Home 
 
WW1


  
3/709  2nd Lieutenant Peter Munro – Auckland Infantry Regiment

Peter Munro was born, September 1892, in the small Scottish village Skinnet, Tongue, Country Sutherland[i] the son of
John and Helen Munro.

He was a ‘husky lad’ and excelled at sports in 1910 entered and won the Junior Championship of Scotland being first in
four of the events he entered in; shot put, hammer throw, tossing the caber and catch-as-catch wrestling.[ii]

Peter Munro joined the Clydebank Police force in 1910 and served with them for two years before he travelled, in 1913,
to Perth, West Australia where he joined their police force. Again his prowess on the sports field was noted winning
shot and hammer titles as a member of the Western Australian Police team that won the state title.

Peter moved from Perth, Western Australia to New Zealand arriving in August 1914. In 1915 Peter was employed at the Porirua Mental Institute as a medical attendant and it was from this Institution that he enlisted in April 1915.[iii] Peter Munro lists his next of kin as his mother Mrs Helen Munro, Skinnet, Scotland.

Following training at Trentham 3/709 Private Peter Munro, New Zealand Medical Corp left New Zealand for Egypt, on
13th June 1915, with the No2 Stationary Hospital. In Egypt the No2 Stationary Hospital was based at Pont de Koubbeh, Cairo.  Private Munro contracted diphtheria on 5th August 1915 and remained in hospital until 18th September 1915 possibly preventing him being sent to the Dardanelles. Private Munro was promoted to Lance Corporal in May 1916, Mentioned in Dispatches (MID) on 21st June 1916[iv] for his services in Egypt.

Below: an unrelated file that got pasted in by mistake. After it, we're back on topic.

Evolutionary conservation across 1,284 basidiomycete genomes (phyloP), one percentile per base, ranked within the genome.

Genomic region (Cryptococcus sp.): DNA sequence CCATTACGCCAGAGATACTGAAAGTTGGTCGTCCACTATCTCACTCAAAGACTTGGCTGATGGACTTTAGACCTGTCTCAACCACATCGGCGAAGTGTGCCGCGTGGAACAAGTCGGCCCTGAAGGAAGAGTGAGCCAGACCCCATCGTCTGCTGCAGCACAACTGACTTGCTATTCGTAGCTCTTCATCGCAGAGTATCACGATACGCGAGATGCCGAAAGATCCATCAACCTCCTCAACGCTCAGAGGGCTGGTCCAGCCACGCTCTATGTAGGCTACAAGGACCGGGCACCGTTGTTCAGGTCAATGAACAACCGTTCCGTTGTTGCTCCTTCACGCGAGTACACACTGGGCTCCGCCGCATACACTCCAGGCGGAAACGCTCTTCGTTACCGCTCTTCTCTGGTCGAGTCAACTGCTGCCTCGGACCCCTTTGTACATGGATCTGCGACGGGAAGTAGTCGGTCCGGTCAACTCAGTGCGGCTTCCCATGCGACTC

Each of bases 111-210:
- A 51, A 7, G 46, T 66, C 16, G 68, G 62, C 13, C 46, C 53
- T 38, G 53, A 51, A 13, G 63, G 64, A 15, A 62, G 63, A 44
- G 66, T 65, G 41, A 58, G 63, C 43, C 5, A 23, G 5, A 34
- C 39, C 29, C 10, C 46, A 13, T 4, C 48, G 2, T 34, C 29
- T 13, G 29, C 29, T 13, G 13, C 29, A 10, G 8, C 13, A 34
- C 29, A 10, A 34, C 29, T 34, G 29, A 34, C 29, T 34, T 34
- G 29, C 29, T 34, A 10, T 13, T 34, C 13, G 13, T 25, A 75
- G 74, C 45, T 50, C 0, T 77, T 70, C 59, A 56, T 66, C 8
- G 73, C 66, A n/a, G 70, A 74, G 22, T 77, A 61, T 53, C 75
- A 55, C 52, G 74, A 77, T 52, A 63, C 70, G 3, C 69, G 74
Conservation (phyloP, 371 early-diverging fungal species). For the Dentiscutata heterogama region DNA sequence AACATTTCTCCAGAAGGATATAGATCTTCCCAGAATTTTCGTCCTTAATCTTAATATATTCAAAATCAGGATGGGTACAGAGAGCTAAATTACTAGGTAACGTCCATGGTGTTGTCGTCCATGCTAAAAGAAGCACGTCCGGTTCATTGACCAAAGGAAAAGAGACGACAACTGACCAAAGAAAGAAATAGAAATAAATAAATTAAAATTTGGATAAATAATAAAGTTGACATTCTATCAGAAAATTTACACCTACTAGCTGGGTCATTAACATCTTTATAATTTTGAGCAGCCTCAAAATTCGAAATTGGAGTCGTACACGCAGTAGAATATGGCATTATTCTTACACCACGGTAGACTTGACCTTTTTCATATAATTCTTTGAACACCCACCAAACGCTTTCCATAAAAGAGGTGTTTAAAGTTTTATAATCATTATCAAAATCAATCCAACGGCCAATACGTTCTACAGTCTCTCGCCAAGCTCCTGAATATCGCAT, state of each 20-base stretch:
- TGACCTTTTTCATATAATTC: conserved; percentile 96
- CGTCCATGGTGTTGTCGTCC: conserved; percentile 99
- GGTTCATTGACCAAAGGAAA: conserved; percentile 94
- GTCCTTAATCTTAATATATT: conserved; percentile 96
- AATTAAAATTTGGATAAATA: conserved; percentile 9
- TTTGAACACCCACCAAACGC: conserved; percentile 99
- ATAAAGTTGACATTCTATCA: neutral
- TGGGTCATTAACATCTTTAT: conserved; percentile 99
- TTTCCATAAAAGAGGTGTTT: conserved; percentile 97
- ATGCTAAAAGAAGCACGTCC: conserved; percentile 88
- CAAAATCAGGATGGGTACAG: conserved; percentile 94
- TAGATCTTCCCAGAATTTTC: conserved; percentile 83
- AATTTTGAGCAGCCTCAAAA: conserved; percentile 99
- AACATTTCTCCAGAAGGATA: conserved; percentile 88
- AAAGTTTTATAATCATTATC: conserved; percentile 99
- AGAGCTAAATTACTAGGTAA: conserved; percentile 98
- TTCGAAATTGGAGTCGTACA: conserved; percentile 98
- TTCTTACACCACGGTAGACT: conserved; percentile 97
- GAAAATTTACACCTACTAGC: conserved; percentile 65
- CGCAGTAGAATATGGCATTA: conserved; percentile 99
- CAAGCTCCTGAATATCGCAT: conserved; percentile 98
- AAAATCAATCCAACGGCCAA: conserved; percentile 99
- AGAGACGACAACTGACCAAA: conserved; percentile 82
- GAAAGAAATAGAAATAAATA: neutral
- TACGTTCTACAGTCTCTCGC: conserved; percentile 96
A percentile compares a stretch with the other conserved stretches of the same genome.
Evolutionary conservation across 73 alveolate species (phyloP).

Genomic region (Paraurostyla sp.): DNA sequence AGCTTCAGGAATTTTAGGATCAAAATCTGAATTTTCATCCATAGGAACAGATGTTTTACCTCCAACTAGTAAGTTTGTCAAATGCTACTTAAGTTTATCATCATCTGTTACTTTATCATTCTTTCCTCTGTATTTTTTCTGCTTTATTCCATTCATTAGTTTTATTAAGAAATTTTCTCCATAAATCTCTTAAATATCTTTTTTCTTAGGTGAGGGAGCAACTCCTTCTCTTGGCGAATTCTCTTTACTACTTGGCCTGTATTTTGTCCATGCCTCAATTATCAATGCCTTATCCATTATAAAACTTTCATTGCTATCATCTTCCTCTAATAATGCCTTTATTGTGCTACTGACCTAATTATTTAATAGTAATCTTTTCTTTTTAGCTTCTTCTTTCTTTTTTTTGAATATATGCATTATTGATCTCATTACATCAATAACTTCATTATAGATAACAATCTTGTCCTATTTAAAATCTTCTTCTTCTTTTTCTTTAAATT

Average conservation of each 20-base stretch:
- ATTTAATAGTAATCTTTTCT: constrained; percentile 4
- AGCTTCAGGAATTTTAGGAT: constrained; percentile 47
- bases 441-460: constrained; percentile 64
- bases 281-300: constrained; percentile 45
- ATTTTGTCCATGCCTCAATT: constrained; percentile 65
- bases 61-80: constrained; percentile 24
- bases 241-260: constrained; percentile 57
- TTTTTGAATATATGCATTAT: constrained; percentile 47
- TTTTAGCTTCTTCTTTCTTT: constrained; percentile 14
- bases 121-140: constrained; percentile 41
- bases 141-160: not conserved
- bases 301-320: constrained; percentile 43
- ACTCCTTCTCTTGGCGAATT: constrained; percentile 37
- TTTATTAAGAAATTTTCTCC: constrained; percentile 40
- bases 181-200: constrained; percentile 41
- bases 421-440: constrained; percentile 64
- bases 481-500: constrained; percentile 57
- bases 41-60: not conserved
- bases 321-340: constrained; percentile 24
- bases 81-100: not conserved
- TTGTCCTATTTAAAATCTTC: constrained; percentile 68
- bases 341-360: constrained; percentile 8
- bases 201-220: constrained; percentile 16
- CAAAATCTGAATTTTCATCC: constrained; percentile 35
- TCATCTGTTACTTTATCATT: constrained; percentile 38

In June 1916, Lance Corporal Munro along with the renamed No1 New Zealand General Hospital moved to Brockenhurst, England.[v] It was while at Brockenhurst, Lance Corporal Munro was promoted to Corporal on 13th December 1916. It
was at Brockenhurst that Corporal Munro was instructed to throw snowballs with his left hand only:

“month of May arrived with no sign of a thaw. Then,
suddenly, without warning, came a heavy fall of snow,
about six inches deep. Snowballs were soon flying about
and there were battles royal between the N.C.O.s and
orderlies, many of whom had never before been so close
to snow. Sergeant[vi] Peter Munro, once amateur
champion of Scotland at hurling heavy weights, threw
a snowball with such force that it hit an astonished
orderly on the side of the head thirty yards away.
The orderly promptly fell down and took the count, but
in a few moments he sat up, still bewildered, wondering
what had hit him. Thereafter Munro was allowed to
throw only with his left arm.”[vii]

Brockenhurst patients prepare for a snowball fight

It was shortly after this incident that Corporal Munro was transferred to the 4th Field Ambulance and was sent to France. On 13th September 1917 Corporal Munro was attached to the 3rd Battalion of the Wellington Infantry. The Battalion,
as part of the Anzac Division, was training for the Battle of Passchendaele. The opening assault on the 4th October 1917 was a limited action with the first objective the Red Line just short of the Gravenstafel Village and a second objective the Blue Line beyond the Gravenstafel Village and down the Stroombeck Valley. There was a system of leapfrogging where
the 3rd Otago would take the first objective and then the 3rd Wellington would pass through them to take Gravenstafel Village, Berlin Pill Boxes and Waterloo Farm.[viii]